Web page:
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Astronaut recalls 'heart-pounding' moment he fell over on the Moon'

Dominic Smithers

| Last updated 

Only a handful of people have been to the Moon... or at least that's what they tell us.

But what would you do if you were one of the select few to make the journey? How would you mark the unique occasion?

Well, in April 1972, when Charles Duke got the chance to do just that when he landed on the Moon as part of the Apollo 16 crew, the fifth lunar landing mission.

At the time of the landing, back home on Earth, people were gearing up for the Summer Olympics, which were in Munich that year.


So Duke, who was just 36 when he piloted the mission, decided to pay homage to the sporting spectacle and perform his own some 238,000 miles away in space.

Speaking to Business Insider about the mission, Duke recalled: "It was 1972, and there was going to be the Olympics in Munich that year, so we were going to do the 'Moon Olympics'.

Charles Duke on the Moon. Credit: Space Frontiers/Stringer/Getty
Charles Duke on the Moon. Credit: Space Frontiers/Stringer/Getty

"We just started out doing the high jump."


But it didn't quite go according to plan.

While he was 'horsing around', Duke said that he managed to leap an impressive four feet into the air.

However, when he came in for his landing, the young astronaut straightened his body up, which almost had deadly consequences.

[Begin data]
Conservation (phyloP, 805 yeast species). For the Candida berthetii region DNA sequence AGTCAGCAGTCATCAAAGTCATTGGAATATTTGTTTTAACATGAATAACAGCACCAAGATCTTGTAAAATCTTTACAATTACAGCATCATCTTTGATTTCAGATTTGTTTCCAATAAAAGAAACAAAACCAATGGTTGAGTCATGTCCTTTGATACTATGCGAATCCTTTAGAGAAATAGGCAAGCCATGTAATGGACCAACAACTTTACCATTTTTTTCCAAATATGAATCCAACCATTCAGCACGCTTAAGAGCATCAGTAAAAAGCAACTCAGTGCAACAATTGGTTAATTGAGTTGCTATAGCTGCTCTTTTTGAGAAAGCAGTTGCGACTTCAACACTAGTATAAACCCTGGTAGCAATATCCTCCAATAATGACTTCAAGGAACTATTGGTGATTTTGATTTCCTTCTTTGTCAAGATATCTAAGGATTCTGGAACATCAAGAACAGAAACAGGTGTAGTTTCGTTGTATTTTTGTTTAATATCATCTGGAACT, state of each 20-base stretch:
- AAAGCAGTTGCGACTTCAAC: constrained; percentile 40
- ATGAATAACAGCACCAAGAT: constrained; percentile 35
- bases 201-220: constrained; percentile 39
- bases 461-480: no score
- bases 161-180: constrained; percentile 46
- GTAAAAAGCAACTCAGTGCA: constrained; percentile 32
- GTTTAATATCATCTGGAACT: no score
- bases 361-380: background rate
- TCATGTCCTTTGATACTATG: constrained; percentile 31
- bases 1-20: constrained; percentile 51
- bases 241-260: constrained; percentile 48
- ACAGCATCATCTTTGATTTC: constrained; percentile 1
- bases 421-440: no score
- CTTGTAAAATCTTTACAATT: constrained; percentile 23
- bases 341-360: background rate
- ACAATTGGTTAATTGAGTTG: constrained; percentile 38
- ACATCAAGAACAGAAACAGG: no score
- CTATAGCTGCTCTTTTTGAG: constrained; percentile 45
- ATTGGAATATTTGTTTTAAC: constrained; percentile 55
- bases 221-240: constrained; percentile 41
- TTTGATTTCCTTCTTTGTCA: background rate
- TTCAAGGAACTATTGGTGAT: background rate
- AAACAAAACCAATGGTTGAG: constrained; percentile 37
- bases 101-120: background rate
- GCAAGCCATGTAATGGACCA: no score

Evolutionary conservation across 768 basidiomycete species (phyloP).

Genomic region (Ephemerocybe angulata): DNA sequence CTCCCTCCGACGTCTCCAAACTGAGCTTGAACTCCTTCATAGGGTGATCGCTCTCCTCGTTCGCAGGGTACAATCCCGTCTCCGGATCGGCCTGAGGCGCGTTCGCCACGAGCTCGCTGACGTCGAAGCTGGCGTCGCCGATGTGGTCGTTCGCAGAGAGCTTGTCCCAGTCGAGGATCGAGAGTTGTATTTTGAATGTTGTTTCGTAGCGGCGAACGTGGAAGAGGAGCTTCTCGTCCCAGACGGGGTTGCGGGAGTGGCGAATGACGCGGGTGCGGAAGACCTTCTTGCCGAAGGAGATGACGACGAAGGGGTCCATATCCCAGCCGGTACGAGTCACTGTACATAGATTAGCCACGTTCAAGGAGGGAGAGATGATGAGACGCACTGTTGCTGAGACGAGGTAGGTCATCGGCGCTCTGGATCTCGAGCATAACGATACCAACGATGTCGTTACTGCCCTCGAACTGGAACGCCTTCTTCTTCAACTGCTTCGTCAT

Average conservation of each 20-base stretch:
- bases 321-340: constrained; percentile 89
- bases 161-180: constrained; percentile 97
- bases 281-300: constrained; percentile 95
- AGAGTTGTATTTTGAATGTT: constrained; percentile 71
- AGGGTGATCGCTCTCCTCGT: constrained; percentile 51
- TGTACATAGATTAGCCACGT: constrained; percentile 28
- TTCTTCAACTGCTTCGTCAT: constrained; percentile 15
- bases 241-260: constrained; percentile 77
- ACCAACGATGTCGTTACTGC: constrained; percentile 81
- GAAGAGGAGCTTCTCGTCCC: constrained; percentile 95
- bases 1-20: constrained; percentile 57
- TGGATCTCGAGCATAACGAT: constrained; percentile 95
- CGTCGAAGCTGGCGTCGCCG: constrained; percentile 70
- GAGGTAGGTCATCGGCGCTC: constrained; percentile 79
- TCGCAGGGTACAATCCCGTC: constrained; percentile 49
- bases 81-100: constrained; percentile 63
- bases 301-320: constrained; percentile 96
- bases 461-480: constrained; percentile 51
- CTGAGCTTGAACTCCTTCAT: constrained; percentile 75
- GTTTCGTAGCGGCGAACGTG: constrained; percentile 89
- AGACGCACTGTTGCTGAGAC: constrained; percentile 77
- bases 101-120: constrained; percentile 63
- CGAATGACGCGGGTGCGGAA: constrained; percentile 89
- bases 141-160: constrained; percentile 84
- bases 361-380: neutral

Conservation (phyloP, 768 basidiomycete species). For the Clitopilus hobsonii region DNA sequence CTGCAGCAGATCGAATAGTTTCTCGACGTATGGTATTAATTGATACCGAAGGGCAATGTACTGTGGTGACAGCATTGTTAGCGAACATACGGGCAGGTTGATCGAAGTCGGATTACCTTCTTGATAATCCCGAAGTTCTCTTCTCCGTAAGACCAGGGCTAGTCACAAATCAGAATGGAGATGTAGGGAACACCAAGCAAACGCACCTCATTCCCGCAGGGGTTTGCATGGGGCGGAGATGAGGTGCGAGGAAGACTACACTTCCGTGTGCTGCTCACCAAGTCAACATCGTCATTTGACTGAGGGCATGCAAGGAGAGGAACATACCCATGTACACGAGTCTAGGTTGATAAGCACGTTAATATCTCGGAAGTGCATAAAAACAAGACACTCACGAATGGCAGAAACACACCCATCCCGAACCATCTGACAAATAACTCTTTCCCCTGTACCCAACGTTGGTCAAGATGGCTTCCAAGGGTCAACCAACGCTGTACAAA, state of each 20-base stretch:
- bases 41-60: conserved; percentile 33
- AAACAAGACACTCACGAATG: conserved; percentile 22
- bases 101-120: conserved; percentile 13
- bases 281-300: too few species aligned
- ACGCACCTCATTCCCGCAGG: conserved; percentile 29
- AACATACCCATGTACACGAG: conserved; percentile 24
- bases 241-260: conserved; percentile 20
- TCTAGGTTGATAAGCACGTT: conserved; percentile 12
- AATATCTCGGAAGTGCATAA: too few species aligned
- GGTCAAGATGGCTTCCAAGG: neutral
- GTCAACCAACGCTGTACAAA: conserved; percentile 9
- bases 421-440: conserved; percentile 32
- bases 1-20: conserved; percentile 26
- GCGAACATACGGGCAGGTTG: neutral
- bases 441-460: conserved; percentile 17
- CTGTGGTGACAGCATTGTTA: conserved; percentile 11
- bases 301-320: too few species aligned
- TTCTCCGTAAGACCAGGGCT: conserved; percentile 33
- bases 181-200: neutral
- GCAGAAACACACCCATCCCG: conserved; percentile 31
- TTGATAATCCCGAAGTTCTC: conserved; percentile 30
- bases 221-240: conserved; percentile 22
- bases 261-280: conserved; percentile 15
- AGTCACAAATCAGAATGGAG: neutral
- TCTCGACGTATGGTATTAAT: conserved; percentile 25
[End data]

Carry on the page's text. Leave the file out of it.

The space suits at the time weighed around 300lbs back on Earth, with the backpack accounting for more than half that weight.


This meant that even though the low levels of gravity reduced the weight to just 50lbs, the backpack, which contained all the necessary life saving equipment, created an imbalance.

Unfortunately for Duke, this was made crystal clear to him when he jumped through the air and came in for landing and fell straight onto his back.

Duke almost died after falling over. Credit: NASA/YouTube
Duke almost died after falling over. Credit: NASA/YouTube

"The backpack weighed as much as I did. So I went over backwards," he said.


"It's a fibreglass shell, and it contained all your life-support systems. If it broke, I was dead.

"My heart was pounding. John Young, my commander, came over and looked down and says, 'That wasn't very smart, Charlie'.

"And I said, 'Help me up, John', and I got real quiet."

Once up, Duke checked to listen to his portable life-support system (PLSS) to see if it had cracked.


Luckily for him, though, he lived to tell the tale.

The astronaut recalled: "You could hear the pumps running. And I said, 'Well, I think I'm OK'.

"I learned a lesson: Never do anything in space that you haven't practiced. And we had not practiced the high jump."

A solid lesson, I think.

Topics: US News, Space, NASA, Technology, Science

Dominic Smithers
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